The Merry Wives of Windsor | Rosemary Kegl

This literature criticism consists of approximately 38 pages of analysis & critique of The Merry Wives of Windsor.
This section contains 11,321 words
(approx. 38 pages at 300 words per page)
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SOURCE: "'The Adoption of Abominable Terms': The Insults That Shape Windsor's Middle Class," in ELH, Vol. 61, No. 2, Summer, 1994, pp. 253-78.

In the essay that follows, Kegl notes that the specific insults traded by the characters within the play serve to define various social groups and hierarchies within Elizabethan society.

I

I take the title of this essay from Francis Ford's first soliloquy in The Merry Wives of Windsor.1 Misconstruing his wife's merriment as unfaithfulness, the distracted Ford laments:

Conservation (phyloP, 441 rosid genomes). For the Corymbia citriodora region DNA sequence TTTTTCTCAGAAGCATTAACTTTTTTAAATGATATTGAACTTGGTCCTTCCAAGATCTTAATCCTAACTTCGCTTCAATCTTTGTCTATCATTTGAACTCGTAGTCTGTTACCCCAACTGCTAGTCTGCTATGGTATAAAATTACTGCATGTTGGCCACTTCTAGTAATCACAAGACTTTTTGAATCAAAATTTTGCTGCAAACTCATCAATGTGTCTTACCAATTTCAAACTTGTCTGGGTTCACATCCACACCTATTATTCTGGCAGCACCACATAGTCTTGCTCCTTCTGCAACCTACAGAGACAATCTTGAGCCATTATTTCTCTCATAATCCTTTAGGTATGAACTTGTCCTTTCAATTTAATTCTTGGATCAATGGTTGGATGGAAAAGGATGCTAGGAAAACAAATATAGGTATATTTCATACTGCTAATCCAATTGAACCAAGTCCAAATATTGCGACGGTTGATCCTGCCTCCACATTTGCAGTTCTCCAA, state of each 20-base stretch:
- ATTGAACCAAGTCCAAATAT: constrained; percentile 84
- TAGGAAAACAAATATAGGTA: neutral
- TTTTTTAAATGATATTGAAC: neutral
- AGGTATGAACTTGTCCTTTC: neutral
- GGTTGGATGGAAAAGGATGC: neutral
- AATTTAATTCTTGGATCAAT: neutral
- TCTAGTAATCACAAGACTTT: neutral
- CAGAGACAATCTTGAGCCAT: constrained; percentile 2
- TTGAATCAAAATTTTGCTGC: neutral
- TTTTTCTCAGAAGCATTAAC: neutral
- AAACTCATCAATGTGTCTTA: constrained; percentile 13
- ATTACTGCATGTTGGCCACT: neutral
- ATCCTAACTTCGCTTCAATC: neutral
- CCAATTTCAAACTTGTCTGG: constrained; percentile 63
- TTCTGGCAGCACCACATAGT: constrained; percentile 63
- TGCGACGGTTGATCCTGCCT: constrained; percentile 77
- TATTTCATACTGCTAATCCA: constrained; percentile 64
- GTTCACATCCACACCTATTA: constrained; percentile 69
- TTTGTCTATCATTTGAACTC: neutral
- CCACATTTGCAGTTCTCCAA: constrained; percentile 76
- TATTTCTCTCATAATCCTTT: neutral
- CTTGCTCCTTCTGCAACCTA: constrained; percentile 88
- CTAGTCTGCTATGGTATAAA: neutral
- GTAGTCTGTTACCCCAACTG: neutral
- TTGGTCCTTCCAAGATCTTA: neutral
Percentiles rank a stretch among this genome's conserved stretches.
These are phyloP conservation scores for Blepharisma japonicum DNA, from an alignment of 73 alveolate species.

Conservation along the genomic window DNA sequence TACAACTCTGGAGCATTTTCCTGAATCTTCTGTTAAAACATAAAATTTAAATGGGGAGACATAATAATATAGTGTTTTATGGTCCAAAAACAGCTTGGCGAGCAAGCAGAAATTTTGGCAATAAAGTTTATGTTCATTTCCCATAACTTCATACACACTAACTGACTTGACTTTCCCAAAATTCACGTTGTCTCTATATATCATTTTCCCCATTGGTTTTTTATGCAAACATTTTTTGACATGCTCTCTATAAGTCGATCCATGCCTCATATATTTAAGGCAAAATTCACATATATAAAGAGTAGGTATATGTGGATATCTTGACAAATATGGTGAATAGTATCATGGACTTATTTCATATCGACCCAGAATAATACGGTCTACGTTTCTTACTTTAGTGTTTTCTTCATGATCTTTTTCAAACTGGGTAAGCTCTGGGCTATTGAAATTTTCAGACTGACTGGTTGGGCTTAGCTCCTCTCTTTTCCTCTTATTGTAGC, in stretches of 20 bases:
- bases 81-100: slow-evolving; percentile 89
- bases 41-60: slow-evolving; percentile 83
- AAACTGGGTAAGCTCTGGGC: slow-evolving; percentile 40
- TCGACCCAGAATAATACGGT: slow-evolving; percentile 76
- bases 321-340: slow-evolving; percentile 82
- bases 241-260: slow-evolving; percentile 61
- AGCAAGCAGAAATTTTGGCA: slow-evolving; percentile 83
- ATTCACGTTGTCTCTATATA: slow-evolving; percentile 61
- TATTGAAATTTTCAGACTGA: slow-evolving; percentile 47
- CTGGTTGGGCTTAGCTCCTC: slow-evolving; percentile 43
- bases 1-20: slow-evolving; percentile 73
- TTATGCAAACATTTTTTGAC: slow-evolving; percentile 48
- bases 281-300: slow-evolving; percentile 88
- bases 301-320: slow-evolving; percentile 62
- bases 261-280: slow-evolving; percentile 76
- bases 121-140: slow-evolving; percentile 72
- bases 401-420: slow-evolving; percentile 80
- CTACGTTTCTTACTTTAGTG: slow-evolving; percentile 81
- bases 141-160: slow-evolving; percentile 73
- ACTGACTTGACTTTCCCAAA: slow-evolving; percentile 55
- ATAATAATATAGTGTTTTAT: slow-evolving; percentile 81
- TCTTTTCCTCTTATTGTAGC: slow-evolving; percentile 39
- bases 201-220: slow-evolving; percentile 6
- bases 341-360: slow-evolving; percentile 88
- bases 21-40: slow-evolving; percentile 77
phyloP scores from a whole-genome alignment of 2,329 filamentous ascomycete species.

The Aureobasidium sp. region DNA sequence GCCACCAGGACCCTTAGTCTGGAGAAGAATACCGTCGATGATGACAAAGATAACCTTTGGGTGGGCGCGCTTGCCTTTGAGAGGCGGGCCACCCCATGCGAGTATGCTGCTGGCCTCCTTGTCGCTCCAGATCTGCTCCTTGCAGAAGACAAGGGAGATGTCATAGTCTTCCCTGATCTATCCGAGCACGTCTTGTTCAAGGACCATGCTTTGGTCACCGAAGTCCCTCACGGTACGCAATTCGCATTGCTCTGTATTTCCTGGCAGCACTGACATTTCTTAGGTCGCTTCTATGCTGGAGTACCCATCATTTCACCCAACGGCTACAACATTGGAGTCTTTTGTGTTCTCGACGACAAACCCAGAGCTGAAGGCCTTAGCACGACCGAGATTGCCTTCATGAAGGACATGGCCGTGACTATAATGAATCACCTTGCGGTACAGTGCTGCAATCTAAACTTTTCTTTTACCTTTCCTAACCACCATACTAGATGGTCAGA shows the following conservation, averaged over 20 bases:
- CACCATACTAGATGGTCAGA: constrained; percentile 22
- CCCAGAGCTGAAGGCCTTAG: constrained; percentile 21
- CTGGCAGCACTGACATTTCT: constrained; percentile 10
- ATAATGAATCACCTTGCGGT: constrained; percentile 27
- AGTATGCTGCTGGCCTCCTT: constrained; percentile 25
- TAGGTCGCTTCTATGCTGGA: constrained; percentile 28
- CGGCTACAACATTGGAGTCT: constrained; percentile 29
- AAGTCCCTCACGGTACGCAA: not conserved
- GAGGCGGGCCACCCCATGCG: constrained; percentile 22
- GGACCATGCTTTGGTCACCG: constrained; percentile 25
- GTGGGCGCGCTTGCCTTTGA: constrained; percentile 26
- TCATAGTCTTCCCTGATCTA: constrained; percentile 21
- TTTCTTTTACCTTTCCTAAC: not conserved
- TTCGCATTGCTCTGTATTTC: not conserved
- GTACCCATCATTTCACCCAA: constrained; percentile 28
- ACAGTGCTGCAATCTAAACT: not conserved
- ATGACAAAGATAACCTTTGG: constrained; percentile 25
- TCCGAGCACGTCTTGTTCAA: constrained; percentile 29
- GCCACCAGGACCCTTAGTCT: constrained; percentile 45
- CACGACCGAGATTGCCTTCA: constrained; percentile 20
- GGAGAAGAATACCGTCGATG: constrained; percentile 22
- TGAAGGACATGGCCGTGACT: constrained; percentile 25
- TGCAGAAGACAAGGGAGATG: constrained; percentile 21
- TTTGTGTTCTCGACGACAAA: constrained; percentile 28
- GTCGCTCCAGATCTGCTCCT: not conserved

See the hell of having a false woman! My bed shall be abus'd, my coffers ransack'd, my reputation gnawn at, and I shall not only receive this villainous wrong, but stand under the adoption of abominable terms, and by him that does me this wrong. Terms! names! Amaimon sounds well; Lucifer, well; Barbason, well; yet they are devils' additions, the names of fiends; but Cuckold! Wittol!—Cuckold! the devil...

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This section contains 11,321 words
(approx. 38 pages at 300 words per page)
Buy the Rosemary Kegl
Copyrights
Literature Criticism Series
Rosemary Kegl from Literature Criticism Series. ©2005-2006 Thomson Gale, a part of the Thomson Corporation. All rights reserved.
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